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gauzy

[gaw-zee] /ˈgɔ zi/
adjective, gauzier, gauziest.
1.
like gauze; transparently thin and light.
Origin of gauzy
1790-1800
First recorded in 1790-1800; gauze + -y1
Related forms
gauzily, adverb
gauziness, noun
Dictionary.com Unabridged
Based on the Random House Dictionary, © Random House, Inc. 2017.
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Examples from the Web for gauzy
Contemporary Examples
Historical Examples
  • Her style was "sylph," and so she was gauzy and floating in all her drapery.

    Confessions Of Con Cregan Charles James Lever
  • The hand felt as if it were covered with some gauzy veiling.

    The Shadow World

    Hamlin Garland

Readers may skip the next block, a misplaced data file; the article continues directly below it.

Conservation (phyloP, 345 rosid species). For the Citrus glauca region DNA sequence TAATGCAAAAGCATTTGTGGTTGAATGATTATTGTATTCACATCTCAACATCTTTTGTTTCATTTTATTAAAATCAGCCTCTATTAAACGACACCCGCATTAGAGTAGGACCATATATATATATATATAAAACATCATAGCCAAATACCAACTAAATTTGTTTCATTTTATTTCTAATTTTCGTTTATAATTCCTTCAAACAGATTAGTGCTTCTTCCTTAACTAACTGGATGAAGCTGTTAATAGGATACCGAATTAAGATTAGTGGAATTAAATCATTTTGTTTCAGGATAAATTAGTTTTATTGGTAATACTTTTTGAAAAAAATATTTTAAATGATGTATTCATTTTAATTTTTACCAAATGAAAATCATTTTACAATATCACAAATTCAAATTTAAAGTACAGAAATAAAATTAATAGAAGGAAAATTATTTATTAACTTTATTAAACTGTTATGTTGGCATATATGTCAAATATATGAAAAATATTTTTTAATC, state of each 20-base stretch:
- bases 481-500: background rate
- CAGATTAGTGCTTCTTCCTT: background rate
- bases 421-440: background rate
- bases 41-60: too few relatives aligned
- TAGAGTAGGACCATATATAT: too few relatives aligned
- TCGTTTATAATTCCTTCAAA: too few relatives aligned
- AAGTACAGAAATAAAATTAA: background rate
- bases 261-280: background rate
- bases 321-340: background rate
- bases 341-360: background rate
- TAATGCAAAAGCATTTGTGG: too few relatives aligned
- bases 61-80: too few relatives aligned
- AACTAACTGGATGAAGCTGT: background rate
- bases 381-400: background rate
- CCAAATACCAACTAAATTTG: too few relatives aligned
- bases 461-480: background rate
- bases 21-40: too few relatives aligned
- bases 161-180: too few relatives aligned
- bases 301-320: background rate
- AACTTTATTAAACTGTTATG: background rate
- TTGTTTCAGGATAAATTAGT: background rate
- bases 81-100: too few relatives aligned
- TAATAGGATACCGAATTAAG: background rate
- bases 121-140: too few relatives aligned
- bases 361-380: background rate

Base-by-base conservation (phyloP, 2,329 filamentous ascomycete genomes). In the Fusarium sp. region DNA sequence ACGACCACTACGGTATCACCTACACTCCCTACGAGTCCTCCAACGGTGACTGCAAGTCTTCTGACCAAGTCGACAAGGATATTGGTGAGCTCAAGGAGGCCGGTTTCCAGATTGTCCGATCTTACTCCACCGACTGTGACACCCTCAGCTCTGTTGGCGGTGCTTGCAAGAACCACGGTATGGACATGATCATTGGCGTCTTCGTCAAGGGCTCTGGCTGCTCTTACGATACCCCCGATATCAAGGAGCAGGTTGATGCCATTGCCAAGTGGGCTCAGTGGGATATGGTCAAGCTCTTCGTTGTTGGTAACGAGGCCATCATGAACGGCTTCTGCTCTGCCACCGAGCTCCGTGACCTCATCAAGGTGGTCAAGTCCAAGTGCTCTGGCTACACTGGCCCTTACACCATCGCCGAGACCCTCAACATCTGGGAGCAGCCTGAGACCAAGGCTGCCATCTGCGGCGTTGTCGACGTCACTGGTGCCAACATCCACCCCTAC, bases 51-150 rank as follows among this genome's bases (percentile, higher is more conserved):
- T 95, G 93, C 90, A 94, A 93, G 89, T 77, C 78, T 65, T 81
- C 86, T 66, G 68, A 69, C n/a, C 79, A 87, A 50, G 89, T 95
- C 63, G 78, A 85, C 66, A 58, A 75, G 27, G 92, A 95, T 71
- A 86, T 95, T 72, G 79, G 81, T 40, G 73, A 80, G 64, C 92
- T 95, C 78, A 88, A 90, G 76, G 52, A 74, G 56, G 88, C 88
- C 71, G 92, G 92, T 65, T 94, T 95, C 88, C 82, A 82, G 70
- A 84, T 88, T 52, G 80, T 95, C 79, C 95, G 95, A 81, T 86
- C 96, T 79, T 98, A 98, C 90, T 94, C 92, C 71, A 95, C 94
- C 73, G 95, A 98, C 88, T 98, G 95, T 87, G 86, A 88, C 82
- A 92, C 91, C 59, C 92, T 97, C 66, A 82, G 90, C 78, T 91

• She had a gauzy tea-gown on, of a shade of blue like her eyes.

    Man and Maid Elinor Glyn
  • Its gauzy character is fully exposed by the Pendleton report.

    Lee and Longstreet at High Tide Helen D. Longstreet
  • The gauzy web is being delivered into the can in front of the carding machine.

    Clothing and Health Helen Kinne
British Dictionary definitions for gauzy

gauzy

/ˈɡɔːzɪ/
adjective gauzier, gauziest
1.
resembling gauze; thin and transparent
Derived Forms
gauzily, adverb
gauziness, noun
Collins English Dictionary - Complete & Unabridged 2012 Digital Edition
© William Collins Sons & Co. Ltd. 1979, 1986 © HarperCollins
Publishers 1998, 2000, 2003, 2005, 2006, 2007, 2009, 2012
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Word Origin and History for gauzy
adj.

1796, from gauze + -y (2). Related: Gauziness.

Online Etymology Dictionary, © 2010 Douglas Harper
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